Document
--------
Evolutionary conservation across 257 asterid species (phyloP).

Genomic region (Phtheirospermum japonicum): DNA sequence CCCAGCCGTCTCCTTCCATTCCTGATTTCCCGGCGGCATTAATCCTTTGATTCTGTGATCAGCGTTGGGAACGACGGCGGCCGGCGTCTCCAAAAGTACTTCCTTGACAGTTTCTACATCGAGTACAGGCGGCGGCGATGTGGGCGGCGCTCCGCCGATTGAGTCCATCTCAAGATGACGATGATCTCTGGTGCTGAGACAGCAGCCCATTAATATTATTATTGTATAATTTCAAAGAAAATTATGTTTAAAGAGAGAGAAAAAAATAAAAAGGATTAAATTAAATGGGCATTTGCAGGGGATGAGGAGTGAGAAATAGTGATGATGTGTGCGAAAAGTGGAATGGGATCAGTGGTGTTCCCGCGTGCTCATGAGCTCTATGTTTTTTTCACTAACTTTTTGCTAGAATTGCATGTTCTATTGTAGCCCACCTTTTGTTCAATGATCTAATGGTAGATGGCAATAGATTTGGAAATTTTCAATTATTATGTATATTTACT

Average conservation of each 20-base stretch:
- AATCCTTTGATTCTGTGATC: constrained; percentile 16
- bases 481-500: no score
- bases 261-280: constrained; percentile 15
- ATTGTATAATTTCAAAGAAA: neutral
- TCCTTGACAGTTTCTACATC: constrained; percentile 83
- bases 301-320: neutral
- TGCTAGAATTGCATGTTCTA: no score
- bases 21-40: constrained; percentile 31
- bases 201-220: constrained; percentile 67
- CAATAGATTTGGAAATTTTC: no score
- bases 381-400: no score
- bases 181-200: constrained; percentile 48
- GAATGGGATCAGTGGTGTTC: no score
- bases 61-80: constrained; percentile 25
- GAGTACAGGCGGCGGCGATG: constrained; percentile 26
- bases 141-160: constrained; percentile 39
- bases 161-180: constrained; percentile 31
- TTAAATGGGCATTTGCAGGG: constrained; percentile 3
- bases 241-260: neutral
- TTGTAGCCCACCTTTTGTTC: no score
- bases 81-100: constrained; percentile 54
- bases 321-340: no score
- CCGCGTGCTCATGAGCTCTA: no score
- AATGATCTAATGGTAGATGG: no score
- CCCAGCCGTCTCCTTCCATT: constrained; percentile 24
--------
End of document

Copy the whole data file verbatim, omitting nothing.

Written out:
Evolutionary conservation across 257 asterid species (phyloP).

Genomic region (Phtheirospermum japonicum): DNA sequence CCCAGCCGTCTCCTTCCATTCCTGATTTCCCGGCGGCATTAATCCTTTGATTCTGTGATCAGCGTTGGGAACGACGGCGGCCGGCGTCTCCAAAAGTACTTCCTTGACAGTTTCTACATCGAGTACAGGCGGCGGCGATGTGGGCGGCGCTCCGCCGATTGAGTCCATCTCAAGATGACGATGATCTCTGGTGCTGAGACAGCAGCCCATTAATATTATTATTGTATAATTTCAAAGAAAATTATGTTTAAAGAGAGAGAAAAAAATAAAAAGGATTAAATTAAATGGGCATTTGCAGGGGATGAGGAGTGAGAAATAGTGATGATGTGTGCGAAAAGTGGAATGGGATCAGTGGTGTTCCCGCGTGCTCATGAGCTCTATGTTTTTTTCACTAACTTTTTGCTAGAATTGCATGTTCTATTGTAGCCCACCTTTTGTTCAATGATCTAATGGTAGATGGCAATAGATTTGGAAATTTTCAATTATTATGTATATTTACT

Average conservation of each 20-base stretch:
- AATCCTTTGATTCTGTGATC: constrained; percentile 16
- bases 481-500: no score
- bases 261-280: constrained; percentile 15
- ATTGTATAATTTCAAAGAAA: neutral
- TCCTTGACAGTTTCTACATC: constrained; percentile 83
- bases 301-320: neutral
- TGCTAGAATTGCATGTTCTA: no score
- bases 21-40: constrained; percentile 31
- bases 201-220: constrained; percentile 67
- CAATAGATTTGGAAATTTTC: no score
- bases 381-400: no score
- bases 181-200: constrained; percentile 48
- GAATGGGATCAGTGGTGTTC: no score
- bases 61-80: constrained; percentile 25
- GAGTACAGGCGGCGGCGATG: constrained; percentile 26
- bases 141-160: constrained; percentile 39
- bases 161-180: constrained; percentile 31
- TTAAATGGGCATTTGCAGGG: constrained; percentile 3
- bases 241-260: neutral
- TTGTAGCCCACCTTTTGTTC: no score
- bases 81-100: constrained; percentile 54
- bases 321-340: no score
- CCGCGTGCTCATGAGCTCTA: no score
- AATGATCTAATGGTAGATGG: no score
- CCCAGCCGTCTCCTTCCATT: constrained; percentile 24